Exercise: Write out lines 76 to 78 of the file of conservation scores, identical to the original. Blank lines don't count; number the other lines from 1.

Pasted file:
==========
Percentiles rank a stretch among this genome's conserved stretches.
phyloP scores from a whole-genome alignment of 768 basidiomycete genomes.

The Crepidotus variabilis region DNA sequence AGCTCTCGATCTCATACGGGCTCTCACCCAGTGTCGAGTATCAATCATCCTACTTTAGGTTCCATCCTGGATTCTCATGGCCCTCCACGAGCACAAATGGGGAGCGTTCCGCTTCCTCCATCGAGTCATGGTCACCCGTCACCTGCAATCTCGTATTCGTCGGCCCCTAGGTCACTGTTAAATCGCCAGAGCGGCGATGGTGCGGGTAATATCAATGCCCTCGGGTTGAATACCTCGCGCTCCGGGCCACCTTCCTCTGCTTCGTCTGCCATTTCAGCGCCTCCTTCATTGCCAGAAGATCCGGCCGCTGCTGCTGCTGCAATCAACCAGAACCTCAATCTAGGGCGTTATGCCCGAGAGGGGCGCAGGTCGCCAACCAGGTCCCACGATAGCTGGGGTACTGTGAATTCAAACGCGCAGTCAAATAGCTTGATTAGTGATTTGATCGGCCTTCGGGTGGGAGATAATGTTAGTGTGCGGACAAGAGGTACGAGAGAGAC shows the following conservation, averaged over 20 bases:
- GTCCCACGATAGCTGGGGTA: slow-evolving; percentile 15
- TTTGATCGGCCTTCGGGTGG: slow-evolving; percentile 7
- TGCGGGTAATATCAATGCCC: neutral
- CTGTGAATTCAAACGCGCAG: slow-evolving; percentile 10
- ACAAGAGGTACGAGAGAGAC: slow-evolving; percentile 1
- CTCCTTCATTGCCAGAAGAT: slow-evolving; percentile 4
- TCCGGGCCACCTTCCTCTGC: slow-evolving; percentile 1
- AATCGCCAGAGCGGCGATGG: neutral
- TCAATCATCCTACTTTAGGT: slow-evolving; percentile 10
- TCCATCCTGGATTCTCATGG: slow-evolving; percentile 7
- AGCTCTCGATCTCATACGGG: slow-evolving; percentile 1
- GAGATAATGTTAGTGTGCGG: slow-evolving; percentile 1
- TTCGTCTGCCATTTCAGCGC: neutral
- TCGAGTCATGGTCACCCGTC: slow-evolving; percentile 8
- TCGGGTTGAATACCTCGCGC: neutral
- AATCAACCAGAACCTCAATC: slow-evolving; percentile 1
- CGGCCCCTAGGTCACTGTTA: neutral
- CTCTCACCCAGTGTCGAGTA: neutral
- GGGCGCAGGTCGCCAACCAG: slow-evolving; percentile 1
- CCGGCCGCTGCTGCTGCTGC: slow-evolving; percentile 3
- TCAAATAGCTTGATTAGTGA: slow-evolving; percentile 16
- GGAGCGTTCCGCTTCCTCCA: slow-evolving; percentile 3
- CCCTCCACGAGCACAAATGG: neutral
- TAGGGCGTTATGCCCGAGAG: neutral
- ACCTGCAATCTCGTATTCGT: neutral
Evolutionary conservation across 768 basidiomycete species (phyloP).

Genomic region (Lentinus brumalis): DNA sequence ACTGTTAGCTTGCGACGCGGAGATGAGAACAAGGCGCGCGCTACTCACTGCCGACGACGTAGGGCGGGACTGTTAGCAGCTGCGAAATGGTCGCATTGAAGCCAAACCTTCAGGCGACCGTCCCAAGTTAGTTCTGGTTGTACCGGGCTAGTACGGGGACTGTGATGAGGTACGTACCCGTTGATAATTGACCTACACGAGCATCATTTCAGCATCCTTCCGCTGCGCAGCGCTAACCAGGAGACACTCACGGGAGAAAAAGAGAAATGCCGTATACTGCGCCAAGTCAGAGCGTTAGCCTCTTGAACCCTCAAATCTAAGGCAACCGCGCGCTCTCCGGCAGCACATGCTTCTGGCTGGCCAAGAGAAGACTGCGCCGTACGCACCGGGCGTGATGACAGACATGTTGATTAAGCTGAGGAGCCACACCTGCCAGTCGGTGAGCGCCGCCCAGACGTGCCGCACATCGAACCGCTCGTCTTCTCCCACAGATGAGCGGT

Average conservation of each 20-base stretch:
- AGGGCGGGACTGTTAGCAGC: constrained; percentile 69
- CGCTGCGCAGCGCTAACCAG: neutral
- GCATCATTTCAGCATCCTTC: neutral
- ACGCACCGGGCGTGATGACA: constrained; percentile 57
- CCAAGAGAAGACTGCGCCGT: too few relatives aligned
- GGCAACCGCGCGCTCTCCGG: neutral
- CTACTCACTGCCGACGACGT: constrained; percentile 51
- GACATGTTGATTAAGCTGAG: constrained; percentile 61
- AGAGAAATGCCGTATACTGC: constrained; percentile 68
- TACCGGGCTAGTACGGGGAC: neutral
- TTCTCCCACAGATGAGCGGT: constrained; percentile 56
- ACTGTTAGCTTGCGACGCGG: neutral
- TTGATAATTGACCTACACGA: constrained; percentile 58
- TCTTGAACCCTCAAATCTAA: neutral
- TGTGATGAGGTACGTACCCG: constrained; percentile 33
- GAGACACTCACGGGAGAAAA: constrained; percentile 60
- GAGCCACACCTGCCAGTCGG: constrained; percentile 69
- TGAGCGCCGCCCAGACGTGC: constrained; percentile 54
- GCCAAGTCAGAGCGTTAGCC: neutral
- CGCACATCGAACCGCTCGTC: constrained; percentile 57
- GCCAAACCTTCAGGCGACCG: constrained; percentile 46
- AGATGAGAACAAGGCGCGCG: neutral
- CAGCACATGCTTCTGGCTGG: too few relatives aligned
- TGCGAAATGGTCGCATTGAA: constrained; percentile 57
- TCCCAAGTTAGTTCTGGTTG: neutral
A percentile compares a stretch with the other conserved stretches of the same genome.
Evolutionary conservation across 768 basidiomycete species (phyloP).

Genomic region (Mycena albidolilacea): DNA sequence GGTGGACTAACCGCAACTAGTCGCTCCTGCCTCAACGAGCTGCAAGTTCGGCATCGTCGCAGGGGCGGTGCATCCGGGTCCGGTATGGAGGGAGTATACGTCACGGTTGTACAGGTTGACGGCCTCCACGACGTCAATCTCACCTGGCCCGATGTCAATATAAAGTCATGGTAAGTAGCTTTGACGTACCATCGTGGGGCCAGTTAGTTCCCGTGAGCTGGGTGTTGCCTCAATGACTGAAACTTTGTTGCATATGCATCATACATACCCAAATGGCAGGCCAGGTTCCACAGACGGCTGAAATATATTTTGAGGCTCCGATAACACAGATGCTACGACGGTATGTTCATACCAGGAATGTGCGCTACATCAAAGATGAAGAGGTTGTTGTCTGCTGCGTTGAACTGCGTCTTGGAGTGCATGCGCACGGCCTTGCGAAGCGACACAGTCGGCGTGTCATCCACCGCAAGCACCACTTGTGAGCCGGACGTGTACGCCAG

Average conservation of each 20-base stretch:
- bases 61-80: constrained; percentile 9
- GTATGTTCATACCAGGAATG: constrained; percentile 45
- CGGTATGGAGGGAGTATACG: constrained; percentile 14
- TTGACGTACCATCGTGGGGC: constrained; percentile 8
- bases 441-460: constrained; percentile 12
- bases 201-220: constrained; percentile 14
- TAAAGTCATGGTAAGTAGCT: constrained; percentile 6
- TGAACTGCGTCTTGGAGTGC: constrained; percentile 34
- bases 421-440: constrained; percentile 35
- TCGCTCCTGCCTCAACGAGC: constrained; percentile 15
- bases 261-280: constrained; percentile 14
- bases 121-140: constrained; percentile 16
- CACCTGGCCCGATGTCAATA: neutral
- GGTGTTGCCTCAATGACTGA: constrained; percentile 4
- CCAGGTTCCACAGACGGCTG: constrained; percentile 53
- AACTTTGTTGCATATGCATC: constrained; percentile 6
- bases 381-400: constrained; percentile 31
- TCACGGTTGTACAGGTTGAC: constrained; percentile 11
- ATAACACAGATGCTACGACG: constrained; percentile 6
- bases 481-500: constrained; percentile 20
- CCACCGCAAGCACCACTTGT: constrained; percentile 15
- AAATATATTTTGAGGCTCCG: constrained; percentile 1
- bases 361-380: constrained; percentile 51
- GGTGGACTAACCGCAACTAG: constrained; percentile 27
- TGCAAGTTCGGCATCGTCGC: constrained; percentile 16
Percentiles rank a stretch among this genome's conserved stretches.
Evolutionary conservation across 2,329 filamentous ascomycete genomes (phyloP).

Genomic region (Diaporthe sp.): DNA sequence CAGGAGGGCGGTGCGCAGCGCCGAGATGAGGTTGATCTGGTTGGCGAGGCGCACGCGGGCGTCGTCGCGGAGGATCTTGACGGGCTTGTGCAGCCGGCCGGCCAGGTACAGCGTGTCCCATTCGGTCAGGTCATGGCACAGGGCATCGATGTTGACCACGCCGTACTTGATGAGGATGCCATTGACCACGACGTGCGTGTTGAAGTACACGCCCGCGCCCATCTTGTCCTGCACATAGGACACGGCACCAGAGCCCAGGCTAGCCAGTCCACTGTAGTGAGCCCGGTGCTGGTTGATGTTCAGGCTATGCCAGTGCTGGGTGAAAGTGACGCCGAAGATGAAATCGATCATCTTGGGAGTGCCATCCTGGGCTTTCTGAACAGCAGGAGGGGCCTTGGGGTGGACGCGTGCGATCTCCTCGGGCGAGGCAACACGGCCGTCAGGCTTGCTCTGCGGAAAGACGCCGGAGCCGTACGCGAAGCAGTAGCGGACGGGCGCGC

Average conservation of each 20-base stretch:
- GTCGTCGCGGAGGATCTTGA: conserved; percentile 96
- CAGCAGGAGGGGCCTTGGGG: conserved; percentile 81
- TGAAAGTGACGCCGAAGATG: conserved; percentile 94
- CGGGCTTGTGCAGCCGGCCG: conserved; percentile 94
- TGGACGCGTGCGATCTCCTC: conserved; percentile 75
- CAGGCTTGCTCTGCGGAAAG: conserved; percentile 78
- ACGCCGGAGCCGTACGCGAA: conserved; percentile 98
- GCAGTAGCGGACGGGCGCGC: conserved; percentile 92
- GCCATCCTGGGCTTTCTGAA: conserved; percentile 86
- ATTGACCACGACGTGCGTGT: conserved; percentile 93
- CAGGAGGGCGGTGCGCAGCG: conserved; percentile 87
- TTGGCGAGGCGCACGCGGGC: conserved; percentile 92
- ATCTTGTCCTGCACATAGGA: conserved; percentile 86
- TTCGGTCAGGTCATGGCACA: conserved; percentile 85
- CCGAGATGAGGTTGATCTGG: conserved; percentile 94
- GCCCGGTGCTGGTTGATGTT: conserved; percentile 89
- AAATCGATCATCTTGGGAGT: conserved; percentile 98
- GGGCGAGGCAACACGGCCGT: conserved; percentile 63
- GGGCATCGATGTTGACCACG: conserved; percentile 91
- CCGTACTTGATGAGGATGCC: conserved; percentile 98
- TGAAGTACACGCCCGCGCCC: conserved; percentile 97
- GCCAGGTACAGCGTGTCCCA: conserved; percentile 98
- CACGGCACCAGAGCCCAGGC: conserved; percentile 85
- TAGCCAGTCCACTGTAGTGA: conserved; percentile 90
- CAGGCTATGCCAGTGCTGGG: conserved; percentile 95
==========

- AACTTTGTTGCATATGCATC: constrained; percentile 6
- bases 381-400: constrained; percentile 31
- TCACGGTTGTACAGGTTGAC: constrained; percentile 11